After a couple of weeks of what you could call silence, the superintendent of the Encinitas Union School District and the CEO of the Jois Foundation have responded to the charges by some parents that the district’s Ashtanga-based yoga program violated the separation of church and state by being religious.
You can see the whole thing right here at the Encinitas Patch. (I’ll note that they went to a smaller, online-only news outlet, rather than the North County Times, which really has been driving this story. The only new news the Times has is a piece on the online petition we mentioned a week or so ago.)
Here are a few highlight from the Patch piece; Baird is Timothy Baird, the superintendent:
“To be unconstitutional, we would have to be promoting religion and religious instruction in our program. That just isn’t happening,” Baird stated in an email to Encinitas Patch. “What we are promoting is physical activity and overall wellness. The District has selected the instructors, we are designing the curriculum, and we are training the teachers. There is no religion in this curriculum.”
Patch also notes that the lawyer driving this, National Center for Law and Policy’s (NCLP) Dean Broyles, didn’t return calls but did email — just to send the same stuff we received, from the sounds of things. Patch continues:
Baird says that EUSD has made sure to remove cultural contexts from the yoga classes.
“In an effort to make the program more ‘kid friendly,’ and to try and avoid creating controversy with some of our parents, we have removed the Sanskrit terms for some of the poses,” stated Baird, who added that Sanskrit is merely a language and not religious.
Some of the parents have objected to the use of Sanskrit in classes, according to Baird, but he stated “that would be comparable to saying that teaching Latin is promoting Catholicism or using Hebrew is teaching Judaism.”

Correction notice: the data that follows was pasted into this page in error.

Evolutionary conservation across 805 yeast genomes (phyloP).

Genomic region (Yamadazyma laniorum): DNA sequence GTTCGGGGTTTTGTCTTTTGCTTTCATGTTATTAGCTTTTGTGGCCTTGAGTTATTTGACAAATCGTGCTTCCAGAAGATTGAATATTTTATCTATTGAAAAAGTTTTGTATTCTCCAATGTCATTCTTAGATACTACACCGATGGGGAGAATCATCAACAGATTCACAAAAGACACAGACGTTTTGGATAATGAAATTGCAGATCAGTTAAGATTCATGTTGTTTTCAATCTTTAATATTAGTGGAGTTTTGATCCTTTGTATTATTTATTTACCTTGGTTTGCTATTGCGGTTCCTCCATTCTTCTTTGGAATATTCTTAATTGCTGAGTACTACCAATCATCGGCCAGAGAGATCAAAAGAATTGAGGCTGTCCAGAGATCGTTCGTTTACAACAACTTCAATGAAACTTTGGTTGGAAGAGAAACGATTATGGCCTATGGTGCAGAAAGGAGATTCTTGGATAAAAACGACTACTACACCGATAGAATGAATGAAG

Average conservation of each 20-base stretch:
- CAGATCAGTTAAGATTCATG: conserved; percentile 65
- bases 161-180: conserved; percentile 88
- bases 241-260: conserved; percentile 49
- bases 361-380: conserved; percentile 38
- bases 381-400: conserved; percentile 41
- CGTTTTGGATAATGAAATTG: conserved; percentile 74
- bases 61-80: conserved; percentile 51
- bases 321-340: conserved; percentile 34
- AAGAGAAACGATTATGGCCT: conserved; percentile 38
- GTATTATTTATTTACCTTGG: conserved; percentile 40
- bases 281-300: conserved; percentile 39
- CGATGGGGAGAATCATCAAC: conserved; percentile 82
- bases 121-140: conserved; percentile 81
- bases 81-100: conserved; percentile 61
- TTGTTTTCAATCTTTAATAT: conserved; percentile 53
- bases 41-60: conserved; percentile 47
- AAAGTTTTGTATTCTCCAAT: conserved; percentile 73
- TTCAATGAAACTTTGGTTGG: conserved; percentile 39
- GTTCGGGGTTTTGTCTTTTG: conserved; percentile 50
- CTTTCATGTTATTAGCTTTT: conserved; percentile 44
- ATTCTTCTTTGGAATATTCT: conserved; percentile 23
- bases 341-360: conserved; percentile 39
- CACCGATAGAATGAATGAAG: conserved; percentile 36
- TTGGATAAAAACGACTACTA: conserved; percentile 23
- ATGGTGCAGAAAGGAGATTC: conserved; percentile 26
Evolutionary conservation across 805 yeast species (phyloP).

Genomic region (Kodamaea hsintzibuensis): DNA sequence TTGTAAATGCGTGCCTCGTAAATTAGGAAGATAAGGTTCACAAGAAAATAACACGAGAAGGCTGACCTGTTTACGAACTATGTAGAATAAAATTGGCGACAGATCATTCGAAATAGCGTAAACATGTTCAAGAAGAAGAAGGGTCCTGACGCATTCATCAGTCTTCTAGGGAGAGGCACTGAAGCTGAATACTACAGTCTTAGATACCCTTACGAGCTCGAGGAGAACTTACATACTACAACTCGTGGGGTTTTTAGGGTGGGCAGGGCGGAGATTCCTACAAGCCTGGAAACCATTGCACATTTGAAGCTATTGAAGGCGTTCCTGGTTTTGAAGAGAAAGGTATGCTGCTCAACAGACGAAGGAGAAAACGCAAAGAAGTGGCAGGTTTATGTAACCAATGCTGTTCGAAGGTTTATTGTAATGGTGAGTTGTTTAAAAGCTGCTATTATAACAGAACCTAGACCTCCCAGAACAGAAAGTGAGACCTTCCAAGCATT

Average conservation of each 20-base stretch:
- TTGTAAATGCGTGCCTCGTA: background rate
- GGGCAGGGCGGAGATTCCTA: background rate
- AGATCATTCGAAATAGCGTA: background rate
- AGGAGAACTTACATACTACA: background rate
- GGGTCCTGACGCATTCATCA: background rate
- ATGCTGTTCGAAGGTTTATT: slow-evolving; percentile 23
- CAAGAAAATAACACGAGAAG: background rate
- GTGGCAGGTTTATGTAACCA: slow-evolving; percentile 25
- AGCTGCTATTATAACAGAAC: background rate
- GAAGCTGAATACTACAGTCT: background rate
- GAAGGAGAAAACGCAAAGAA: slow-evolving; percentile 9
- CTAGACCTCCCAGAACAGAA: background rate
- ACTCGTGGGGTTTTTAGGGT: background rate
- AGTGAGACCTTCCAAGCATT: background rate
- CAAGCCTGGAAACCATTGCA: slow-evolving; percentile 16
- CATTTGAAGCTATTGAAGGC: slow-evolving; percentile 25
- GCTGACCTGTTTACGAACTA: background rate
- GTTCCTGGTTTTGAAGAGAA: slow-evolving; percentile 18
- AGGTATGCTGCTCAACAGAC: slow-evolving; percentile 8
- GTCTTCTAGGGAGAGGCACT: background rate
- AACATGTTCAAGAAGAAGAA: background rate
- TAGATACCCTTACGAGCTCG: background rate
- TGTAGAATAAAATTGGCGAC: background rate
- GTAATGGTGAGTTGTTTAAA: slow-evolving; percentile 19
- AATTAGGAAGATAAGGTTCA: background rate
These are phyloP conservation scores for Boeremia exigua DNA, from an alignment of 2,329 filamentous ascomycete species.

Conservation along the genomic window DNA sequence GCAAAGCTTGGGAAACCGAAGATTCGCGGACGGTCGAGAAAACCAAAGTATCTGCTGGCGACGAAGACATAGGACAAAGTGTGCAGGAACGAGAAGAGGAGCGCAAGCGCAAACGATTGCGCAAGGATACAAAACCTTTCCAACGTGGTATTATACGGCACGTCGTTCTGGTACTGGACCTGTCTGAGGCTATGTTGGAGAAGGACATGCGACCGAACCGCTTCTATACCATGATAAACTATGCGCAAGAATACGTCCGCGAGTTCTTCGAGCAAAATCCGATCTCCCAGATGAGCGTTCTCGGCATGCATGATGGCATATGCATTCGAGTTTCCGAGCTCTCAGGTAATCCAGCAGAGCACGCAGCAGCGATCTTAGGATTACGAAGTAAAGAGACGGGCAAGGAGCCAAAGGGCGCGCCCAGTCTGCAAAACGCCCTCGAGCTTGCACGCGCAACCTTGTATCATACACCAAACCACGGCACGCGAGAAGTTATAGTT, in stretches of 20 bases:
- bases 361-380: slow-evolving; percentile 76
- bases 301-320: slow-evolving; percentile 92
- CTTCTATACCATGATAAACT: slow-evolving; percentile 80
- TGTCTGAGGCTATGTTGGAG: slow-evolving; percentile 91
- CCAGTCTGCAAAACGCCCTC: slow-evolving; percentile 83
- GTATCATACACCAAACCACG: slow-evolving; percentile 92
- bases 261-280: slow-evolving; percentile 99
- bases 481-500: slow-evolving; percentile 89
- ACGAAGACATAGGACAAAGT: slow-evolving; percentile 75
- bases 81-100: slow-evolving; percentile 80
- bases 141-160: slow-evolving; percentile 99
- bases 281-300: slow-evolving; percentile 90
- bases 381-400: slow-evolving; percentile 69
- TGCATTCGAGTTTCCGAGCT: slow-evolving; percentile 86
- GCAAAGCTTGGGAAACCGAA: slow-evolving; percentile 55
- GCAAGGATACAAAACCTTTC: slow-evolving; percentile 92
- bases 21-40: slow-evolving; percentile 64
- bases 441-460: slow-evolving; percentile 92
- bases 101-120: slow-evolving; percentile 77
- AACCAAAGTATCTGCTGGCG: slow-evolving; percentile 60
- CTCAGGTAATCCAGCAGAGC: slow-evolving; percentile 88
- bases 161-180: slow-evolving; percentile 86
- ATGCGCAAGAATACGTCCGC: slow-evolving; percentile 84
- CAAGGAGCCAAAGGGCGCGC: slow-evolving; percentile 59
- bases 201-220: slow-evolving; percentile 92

I’m curious if everyone agrees with that analogy. Teaching Latin is different, for instance, from teaching an old Catholic prayer in Latin. I don’t know the context of how Sanskrit is used (or not) in these classes, but given the importance of sound, how sound directly represents elements greater than ourselves and the sometimes direct connection to different Hindu deities, I understand the concern. I wonder if the better analogy (again, depending on how Sanskrit is being taught and used) wouldn’t be to teaching students how to say “God” in Latin. Can “Om” be “neutral?”
More from Patch:
In an effort to further placate concerned parents, Baird stated, “We have also removed pictures or artifacts from classrooms that might represent yoga’s Indian roots.”
Despite these efforts to allay fears that Ashtanga is promoting Hindu concepts, Baird thinks that these moves don’t equate the school district removing religious concepts from the program.
“I don’t really believe that we have taken religion out of the program because the only way to put religion into the program is to teach a religious philosophy and then incorporate the yoga into that philosophy. We are not doing this,” Baird stated.